Control networks, interconnecting sensors, actuators, and DTE's also commonly use the same topology, such as the network described in U.S. Pat. No. 4,918.690 (Markkula, Jr. et al.) and shown in FIG. 2. In a network 20, network adapters 22, 23, and 24 function as DCE's, but are commonly referred to as “nodes”. The payloads 25, 26, and 27 are composed of sensors, actuators, and DTE's.

Hereinafter, the term “node” is used for both control and data-communication applications.

A topology (such as bus topology) whose physical layer communication media employs multi-point connections, is not optimal for communication, and exhibits the following drawbacks:

    • 1. The maximum length of the communication media is limited.
    • 2. The maximum number of units connected to the bus is limited.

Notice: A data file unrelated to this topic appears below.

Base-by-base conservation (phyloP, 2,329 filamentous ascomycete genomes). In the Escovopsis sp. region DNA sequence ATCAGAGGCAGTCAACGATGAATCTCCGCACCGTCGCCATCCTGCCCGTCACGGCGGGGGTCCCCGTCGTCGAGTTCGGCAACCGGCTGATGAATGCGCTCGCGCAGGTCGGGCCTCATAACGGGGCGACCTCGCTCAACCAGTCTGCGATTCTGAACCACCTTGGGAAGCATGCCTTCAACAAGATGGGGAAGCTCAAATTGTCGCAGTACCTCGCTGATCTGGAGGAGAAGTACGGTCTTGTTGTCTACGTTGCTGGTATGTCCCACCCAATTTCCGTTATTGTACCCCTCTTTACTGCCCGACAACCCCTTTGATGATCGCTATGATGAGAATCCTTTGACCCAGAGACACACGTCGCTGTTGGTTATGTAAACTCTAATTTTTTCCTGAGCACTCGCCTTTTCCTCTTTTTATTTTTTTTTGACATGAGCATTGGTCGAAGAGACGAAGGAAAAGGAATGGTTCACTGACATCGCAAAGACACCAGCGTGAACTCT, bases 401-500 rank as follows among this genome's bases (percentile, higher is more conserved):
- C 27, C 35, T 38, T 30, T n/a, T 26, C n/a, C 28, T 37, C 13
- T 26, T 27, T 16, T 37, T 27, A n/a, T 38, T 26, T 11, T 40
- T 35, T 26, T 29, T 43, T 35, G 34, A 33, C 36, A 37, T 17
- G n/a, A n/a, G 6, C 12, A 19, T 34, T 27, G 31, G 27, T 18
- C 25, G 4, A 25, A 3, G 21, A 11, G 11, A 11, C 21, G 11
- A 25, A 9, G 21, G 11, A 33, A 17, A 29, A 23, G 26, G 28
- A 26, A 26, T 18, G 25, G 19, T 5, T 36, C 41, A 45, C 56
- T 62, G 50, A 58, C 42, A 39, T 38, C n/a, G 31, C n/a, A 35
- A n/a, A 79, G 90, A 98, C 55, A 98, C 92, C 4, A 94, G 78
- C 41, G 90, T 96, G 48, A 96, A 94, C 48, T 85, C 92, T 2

• 3. Complex transceivers are required in order to interface the communication media.
    • 4. The data rate is limited.
    • 5. Terminators are required at the communication media ends, thus complicating the installation.
    • 6. At any given time, only single connected unit may transmit; all others are receiving.
    • 7. In case of short circuit in the bus, the whole network fails. Localizing the fault is very difficult.

Despite these drawbacks, however, bus topology offers two unique advantages:

    • 1. If the application requires “broadcast” data distribution, where the data generated by a given node must be distributed to all (or a majority of) the nodes in the network, network operation is very efficient. This is because only a single network operation is required (i.e., to establish which node is the transmitter). The broadcast data is received by all other nodes in the network in parallel without additional network overhead.
    • 2. The broadcast message is received simultaneously by all receiving nodes in the network. This is important in real-time control applications, for example, where orderly operation of the units must be maintained.